Guinea, the first country to be hit by the world's worst Ebola outbreak, is expected to be the last to be declared free of the disease. The country currently is reporting between seven and 27 new cases a week.
Sierra Leone has had between two and 12 new cases a week since late April. Liberia was declared Ebola free last month.
Peter Graaff, head of the U.N. center, said the Ghanaian government played a key role in overcoming the disease by allowing the mission to be established last September in the capital, Accra. Even more important was its decision to allow flights to continue into the three neighboring countries worst hit by the disease.
Ghana's move came at a time when most African countries had stopped flights to Liberia, making it difficult for health and emergency workers to get to the region.
Ghanaian President Dramani Mahama showed "extraordinary leadership and solidarity," Graaff said.
"He made Ghana the only open gateway to Guinea, Liberia and Sierra Leone, thus allowing the movement of thousands of Ebola responders and medical and essential supplies when they were most needed," Graaff said. "Without Ghana's open doors and hearts at the most critical juncture, we would not be reaching the tail end of the Ebola epidemic now."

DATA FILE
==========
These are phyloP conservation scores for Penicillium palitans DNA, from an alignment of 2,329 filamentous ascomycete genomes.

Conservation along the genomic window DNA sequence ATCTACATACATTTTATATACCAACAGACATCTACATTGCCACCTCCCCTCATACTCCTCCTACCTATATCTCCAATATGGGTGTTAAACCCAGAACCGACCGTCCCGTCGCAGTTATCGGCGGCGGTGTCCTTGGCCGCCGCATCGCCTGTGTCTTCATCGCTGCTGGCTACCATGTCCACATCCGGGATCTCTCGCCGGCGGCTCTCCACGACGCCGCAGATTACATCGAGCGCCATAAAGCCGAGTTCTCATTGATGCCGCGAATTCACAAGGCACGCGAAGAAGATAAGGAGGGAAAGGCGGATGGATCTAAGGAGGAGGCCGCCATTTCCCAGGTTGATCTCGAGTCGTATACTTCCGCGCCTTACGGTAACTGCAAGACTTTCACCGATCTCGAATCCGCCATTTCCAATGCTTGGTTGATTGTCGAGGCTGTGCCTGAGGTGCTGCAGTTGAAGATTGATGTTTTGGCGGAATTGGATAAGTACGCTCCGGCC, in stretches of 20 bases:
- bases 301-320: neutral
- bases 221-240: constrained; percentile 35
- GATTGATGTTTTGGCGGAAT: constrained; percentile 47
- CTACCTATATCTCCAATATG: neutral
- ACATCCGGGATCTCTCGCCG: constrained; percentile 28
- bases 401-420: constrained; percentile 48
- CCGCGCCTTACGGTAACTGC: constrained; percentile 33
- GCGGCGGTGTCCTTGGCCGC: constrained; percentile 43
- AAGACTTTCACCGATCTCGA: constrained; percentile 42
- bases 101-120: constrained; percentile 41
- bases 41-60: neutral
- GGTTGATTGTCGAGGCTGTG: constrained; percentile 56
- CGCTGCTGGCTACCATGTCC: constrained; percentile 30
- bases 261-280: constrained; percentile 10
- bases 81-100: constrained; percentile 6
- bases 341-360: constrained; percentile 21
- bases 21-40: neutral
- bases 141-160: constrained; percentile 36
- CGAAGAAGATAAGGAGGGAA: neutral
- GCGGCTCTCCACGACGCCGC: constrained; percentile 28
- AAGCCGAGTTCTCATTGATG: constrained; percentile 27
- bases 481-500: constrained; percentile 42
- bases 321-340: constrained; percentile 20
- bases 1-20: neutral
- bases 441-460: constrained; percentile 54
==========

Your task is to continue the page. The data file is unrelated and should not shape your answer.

As the disease recedes, the international focus has switched to steps to rebuild the economies and health systems in the countries hardest hit.
The disease killed more than 11,000 people.
The presidents of Sierra Leone, Ernest Bai Koroma, and Guinea, Alpha Conde, recently visited the border area between the two countries and announced tough measures to prevent the disease from skipping across the line, the U.N. reported Tuesday.
The border region has continued to record new cases and to be the source of cases that emerge elsewhere in the countries.
Security forces will enforce Ebola quarantines in the border area, Conde said, warning that anyone who attacked health workers and others addressing the Ebola crisis would be prosecuted.
Guinea's response was hampered by the extreme public distrust of health and government workers trying to eradicate the disease. In September, eight members of a team of local officials, health workers and journalists were killed with machetes and clubs by villagers. In some areas there were riots amid rumors that health workers were spreading the disease.
The World Health Organization has identified unsafe burials and the traditional washing of corpses as one reason the epidemic has remained so resilient in Guinea and Liberia, warning that the disease will remain until the practices are stopped.
Conde warned that anyone who tried to move the bodies of Ebola victims or those sickened with the disease also would be prosecuted. Hospitals that failed to follow the correct procedures would also face action, he warned.
The U.N. says that containing the virus in the region is the key to reaching zero transmission.